On the Sunday before Labor Day uptown
Meanwhile, invaders from across the border in
The sand foundation was a metaphor for the president’s policies, not to mention that it was created at a place called the Epicentre.
At times it was a tough week for
The DNC was to be a force for change, and it was; changing traffic patterns, changing agendas, changing platforms and changing venues.
Actually there were two platform changes. The first was a controversy about adding “God” and “Jerusalem” back to the original version where they were either eliminated or omitted, depending upon your point of view. Though the voice vote was clearly against the change, the change was made anyway because it was impossible to change the teleprompter at the last minute.
The other platform change was physical. The big finale was supposed take place in Bank of America Stadium but fear of rain sent the convention racing back to Time Warner Cable Arena. So the platform inside the stadium was taken down, while the platform in the arena was readjusted for a third night.
Perhaps unnoticed in all of this was that the very event where the president was scheduled to appear was a sports venue.
Originally, it was planned to use Charlotte Motor Speedway, home of the longest stock car race in the world for a major event. Financial problems, and perhaps logistical factors, forced the convention back to the inner city for all three days.
Shepherd Smith of FOX News Channel noted that the first two days of the convention were “being held in a gym.” Given Barack Obama’s love of basketball, Time Warner Cable Arena did seem appropriate.
Had the threat of rain not resulted in a return to the Charlotte Bobcats home court, the final night would have moved from the NBA to the NFL at Bank of America Stadium.
There were other rumors, unfounded, of course, that considerations were being made to hold the final event at a golf course where the president would have had acces to a quick game.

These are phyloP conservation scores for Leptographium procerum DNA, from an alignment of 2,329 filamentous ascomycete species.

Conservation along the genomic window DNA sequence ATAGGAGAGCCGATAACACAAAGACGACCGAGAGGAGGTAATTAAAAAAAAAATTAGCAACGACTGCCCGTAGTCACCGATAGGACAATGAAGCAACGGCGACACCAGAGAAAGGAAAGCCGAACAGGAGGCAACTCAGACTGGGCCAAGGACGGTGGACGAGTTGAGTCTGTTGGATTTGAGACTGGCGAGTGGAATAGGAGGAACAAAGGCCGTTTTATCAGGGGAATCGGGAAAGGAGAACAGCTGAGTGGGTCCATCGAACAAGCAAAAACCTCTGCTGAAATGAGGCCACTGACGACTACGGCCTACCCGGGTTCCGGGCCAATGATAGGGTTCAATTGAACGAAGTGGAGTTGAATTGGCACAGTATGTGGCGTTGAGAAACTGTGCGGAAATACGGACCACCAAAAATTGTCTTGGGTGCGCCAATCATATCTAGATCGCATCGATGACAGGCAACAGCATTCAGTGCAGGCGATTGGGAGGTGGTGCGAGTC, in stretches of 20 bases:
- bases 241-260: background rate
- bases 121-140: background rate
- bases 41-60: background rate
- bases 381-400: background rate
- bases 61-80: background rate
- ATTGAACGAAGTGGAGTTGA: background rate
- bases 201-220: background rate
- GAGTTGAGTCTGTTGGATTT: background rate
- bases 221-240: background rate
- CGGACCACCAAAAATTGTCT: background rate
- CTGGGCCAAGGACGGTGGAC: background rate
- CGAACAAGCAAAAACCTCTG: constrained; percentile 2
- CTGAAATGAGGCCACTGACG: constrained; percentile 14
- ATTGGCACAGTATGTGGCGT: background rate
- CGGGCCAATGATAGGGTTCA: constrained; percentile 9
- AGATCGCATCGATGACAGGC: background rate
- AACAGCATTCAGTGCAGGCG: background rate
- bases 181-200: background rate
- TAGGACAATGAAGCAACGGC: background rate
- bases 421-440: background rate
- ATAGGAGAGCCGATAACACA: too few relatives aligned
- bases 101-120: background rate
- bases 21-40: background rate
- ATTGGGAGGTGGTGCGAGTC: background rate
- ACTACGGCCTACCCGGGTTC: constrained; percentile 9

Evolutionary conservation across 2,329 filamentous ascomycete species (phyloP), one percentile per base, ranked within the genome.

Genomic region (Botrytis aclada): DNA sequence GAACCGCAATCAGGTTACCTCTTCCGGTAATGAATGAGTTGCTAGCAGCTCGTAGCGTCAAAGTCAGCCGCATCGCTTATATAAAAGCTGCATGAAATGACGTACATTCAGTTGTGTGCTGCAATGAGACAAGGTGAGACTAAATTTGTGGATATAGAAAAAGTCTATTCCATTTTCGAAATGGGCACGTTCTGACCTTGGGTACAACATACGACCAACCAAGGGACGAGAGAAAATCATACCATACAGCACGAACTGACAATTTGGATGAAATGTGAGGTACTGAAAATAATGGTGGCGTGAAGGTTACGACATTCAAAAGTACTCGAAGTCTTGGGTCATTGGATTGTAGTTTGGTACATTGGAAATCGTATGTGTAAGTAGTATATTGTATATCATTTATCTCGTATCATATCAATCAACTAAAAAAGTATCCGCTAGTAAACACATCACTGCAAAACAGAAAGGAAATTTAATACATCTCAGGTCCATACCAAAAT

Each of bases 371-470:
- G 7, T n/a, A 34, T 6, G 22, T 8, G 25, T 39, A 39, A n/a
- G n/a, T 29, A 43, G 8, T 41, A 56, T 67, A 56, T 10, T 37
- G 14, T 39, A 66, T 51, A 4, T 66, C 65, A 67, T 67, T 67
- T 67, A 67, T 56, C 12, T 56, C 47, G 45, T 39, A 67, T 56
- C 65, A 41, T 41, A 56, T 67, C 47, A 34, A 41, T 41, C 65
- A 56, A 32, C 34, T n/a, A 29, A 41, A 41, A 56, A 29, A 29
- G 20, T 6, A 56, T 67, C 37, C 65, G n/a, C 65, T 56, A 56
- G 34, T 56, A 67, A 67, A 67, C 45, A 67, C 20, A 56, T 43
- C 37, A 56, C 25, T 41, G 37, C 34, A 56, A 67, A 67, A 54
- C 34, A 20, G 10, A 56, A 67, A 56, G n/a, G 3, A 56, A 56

Inside the arena, concession prices were at an all time high. A regular sized soft drink could be had for $4.50, or a large Bobcats cup for $6.00. A “jumbo” hot dog was also $6.00. Inflated prices during arena and stadium events are typical throughout the country, but posted prices are generally rounded off for convenience and speed.
Not so with the DNC where a $4.50 drink became some oddball number like $4.86 or $4.92 as the result of the taxes that were added to the price. So much for tax breaks for the middle class, but yes, there was change.
Out on the streets the best show of the convention took place at the intersection of Fifth and Tryon Streets where the “dancing” police of Clayton County (GA), led by Sheriff Captain Samuel Smith, frequently had delegates and passersby stopping for pictures en route to the arena.
The staccato sounds of their police whistles could be heard several blocks before arrival and the performances by team Clayton County were classic.
In one instance Sheriff Smith stopped a tour bus and challenged the driver to a drag race through the intersection. Then bending down into a three-point set position, Smith took off the moment the light changed, easily beating the bus to the other side of the road.
An interesting moment on night two came when it was time to take the group photo of the convention. Delegates on the floor were asked to rise and stand perfectly still for a minute or more so the time-lapse panoramic camera could capture the entire delegation.
It was the quietest, calmest moment of the entire three-day convention, although the photographer had to chastise a few violators for indiscreet movement.
Wednesday night was Bill Clinton’s night. The former president took the stage before a rousing audience, and he did not disappoint.
Following the RNC convention in
Can we find some irony in that?
On a personal note, there was one major regret. When I got the assignment to cover the DNC, my goal was to personally meet Megyn Kelly. It never materialized. It is likely the closest I will ever come. Another dream shattered, but life goes on and reality continues.
For now, the parties are over for four more years. Life returns to normal except in places where the four candidates make their pleas to the American people. It’s serious business, but now and then, there will still plenty of room for a chuckle or two.
Peabod is Bob Taylor, owner of Taylored Media Services in
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